Cold Snap Good News for NE Minnesota Ice Anglers

Cold Snap Good News for NE Minnesota Ice Anglers Photo: KSTP/Todd Wilson

December 28, 2017 10:03 AM

While the state's recent cold snap has caused much grumbling and gritting of teeth, it's been welcomed by many who spend their days on the ice trying to catch fish.

"It's plenty cold out," said John Chalstrom, who owns Chalstrom's Bait and Tackle/Archery in Rice Lake, about 4 miles north of the Duluth airport. "And we've been waiting for a good batch of cold to really firm these lakes up."


Chalstrom said the fishing's been good recently on the lakes in that area – Rice Lake, Fish Lake, Island Lake – but that ice thickness has been around 9 inches.

"I think this cold blast will hopefully firm it up enough to get us past that foot mark," he said, adding that area anglers don't typically feel comfortable taking their pickups on the ice if it's less than 12 inches thick. State Department of Natural Resources guidelines say ice should be at least 8 inches thick for cars or small pickups, and at least 12 inches for medium or larger trucks.

RELATED: It's Colder in Minnesota Tuesday Than in the Arctic

"I'm sure these lakes are making more than an inch a night now," Chalstrom said.

The 21-below temperature early Wednesday in Duluth would help. And Duluth, sometimes an island unto itself when it comes to cold, wasn't alone. 

International Falls set a new record-low temperature of 37 below zero, according to the National Weather Service. And Cotton, about 45 miles north of Duluth, bested the normally-colder Embarrass by tallying a 41-below reading Thursday morning (Embarrass was at 40 below).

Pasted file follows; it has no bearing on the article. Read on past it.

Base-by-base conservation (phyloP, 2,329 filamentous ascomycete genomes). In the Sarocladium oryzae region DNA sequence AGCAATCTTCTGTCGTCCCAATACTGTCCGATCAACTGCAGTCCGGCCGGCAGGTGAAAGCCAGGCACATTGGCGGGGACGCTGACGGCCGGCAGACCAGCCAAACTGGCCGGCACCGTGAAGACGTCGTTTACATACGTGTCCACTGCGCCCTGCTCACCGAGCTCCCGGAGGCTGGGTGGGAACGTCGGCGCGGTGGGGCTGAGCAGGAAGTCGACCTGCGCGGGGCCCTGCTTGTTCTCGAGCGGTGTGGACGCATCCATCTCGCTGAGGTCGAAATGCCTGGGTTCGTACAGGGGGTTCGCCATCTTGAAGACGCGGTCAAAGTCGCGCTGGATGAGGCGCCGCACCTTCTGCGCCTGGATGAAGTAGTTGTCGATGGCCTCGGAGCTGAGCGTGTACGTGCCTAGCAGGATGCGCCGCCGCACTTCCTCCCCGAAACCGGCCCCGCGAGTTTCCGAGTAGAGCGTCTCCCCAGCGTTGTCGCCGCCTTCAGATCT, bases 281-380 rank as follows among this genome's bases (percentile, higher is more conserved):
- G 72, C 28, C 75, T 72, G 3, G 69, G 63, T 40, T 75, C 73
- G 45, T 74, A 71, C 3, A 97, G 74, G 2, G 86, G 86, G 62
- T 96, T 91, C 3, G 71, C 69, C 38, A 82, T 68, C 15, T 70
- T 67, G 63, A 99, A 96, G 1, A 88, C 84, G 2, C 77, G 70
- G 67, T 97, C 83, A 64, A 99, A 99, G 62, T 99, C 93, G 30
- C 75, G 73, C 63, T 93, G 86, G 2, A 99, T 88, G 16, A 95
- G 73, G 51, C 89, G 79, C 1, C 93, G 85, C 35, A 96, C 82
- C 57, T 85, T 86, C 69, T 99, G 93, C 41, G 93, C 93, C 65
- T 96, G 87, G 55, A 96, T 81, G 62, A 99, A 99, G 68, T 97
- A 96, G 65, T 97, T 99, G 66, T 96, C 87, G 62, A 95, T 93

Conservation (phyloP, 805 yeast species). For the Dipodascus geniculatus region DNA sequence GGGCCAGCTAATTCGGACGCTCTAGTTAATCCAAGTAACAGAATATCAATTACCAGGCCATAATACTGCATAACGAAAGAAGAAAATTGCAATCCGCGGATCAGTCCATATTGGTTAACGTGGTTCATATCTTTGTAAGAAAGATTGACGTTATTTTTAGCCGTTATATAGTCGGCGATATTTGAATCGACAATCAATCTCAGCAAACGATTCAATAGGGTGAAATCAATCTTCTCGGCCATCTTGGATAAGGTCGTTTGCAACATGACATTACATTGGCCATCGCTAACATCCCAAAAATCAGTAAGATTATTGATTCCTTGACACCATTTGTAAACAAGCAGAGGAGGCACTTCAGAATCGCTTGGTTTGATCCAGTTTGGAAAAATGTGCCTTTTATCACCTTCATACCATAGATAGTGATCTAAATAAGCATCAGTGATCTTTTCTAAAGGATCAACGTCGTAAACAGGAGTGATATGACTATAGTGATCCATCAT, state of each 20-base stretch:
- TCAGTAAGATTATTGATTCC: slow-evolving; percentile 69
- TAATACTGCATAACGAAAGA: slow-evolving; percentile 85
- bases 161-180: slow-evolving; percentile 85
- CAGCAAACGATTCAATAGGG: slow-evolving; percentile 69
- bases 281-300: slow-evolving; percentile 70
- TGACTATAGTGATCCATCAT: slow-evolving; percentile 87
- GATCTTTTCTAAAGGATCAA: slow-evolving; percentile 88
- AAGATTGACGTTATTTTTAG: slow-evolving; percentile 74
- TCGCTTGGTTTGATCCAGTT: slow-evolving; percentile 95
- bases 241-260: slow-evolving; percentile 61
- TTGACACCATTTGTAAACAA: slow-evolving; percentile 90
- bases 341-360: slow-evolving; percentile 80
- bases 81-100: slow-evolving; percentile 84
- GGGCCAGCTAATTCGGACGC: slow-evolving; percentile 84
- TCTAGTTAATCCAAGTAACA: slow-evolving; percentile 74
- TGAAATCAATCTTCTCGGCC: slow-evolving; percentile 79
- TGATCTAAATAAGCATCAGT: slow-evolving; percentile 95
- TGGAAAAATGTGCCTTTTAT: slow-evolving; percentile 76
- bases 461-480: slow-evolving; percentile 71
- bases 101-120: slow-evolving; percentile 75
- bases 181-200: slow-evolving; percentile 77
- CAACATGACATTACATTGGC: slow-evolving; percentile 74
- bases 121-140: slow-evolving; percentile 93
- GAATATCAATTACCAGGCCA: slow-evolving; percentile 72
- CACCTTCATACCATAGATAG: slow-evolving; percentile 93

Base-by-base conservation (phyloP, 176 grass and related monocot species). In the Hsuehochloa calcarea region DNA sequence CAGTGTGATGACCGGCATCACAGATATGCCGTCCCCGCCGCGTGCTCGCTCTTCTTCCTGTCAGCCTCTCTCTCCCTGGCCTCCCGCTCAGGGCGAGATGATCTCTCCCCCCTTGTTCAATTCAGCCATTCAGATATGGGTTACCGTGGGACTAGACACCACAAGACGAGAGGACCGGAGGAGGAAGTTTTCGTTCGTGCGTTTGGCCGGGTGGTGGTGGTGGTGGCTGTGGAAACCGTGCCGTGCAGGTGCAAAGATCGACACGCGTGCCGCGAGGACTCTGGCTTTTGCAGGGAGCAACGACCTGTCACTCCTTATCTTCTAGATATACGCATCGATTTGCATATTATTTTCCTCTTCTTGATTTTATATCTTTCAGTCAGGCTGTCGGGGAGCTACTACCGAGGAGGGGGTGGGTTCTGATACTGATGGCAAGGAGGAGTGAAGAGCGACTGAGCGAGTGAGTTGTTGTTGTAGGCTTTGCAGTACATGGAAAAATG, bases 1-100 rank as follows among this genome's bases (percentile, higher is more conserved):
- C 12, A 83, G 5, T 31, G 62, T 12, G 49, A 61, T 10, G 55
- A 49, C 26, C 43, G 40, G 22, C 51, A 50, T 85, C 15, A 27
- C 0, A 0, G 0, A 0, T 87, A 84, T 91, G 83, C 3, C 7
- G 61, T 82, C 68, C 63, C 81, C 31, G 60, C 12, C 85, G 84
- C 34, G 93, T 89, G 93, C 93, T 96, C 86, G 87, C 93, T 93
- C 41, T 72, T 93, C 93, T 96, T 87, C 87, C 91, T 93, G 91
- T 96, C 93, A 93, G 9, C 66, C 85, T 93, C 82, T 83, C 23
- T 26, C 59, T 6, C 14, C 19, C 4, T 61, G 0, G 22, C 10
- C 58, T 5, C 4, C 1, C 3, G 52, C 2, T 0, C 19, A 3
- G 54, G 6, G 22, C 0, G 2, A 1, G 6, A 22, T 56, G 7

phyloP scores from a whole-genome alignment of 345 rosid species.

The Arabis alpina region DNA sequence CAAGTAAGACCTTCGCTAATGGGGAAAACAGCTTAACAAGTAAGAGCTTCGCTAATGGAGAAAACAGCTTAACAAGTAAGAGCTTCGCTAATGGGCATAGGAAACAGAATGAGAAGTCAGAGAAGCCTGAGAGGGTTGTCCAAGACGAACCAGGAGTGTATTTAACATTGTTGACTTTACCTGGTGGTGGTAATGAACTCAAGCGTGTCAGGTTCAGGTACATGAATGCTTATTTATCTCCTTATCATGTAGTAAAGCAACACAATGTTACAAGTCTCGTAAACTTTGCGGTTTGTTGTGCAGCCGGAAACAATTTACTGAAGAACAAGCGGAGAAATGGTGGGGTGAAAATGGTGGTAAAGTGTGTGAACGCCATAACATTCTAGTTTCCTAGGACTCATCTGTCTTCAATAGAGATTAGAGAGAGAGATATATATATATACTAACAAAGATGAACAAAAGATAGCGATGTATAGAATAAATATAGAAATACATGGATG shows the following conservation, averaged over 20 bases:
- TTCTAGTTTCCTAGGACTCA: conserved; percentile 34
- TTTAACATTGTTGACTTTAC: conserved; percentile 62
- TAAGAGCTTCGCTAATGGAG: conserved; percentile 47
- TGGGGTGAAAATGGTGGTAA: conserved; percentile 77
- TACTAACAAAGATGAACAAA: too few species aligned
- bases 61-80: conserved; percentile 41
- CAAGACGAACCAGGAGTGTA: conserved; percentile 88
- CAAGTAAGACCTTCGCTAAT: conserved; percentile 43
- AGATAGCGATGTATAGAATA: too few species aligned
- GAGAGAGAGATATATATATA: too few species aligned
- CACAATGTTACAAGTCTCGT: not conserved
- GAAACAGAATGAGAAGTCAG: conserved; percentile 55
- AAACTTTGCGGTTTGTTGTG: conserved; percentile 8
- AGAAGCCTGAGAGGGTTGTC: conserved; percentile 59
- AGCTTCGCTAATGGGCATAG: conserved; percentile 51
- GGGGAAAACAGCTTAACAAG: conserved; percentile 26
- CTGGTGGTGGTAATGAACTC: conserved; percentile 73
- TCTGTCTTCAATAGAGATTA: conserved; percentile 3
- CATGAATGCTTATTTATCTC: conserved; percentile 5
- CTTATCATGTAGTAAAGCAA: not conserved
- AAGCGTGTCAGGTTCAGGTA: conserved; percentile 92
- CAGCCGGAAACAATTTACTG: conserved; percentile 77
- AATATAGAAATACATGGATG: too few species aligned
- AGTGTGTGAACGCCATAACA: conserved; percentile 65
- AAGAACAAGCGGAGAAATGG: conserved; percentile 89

Chalstrom said Thursday's frigid temps didn't slow business at the bait shop. But he had to make sure the store had plenty of 1-pound propane bottles on hand.

"Boy, you don't dare ever run out, because if you do, people look at you kind of cross-eyed," he said. "When they get to my place, their next stop is the lake, so they don't want to back-track into town." 

Chalstrom says the tail-end of the fall season brought a lot of rain and wet weather, which meant lake ice in the area didn't set up very evenly. That means anglers should be aware that spots that might usually have a little bit of current will likely have more current. "You might have a foot of ice, but watch for current spots where ice could be as low as 4 inches," he said.

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And so even if it seems safe to drive a truck, Chalstrom said, anglers need to use caution.

The Twin Cities reached a low of 8 below Wednesday, but a slight break in the cold spell Wednesday into Thursday is going to mean some snow, and a potentially icy Thursday commute.

KSTP Meteorologist Sam Ryan says the snow should arrive in the metro after midnight, but with the bulk of the 1-3 inches falling as the morning commute nears.

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Though the storm isn't expected to pack much of a punch, the timing of it and the cold temperatures could be a recipe for refreeze on the roadways and a clogged commute. 

A forecasted high of 15 degrees, though a change for the warmer, will still be too cold for deicing chemicals to be effective, Ryan says.  

Another round of Arctic air is expected this weekend, with Saturday's forecasted high at 2 below and Sunday's at zero.


Michael Oakes

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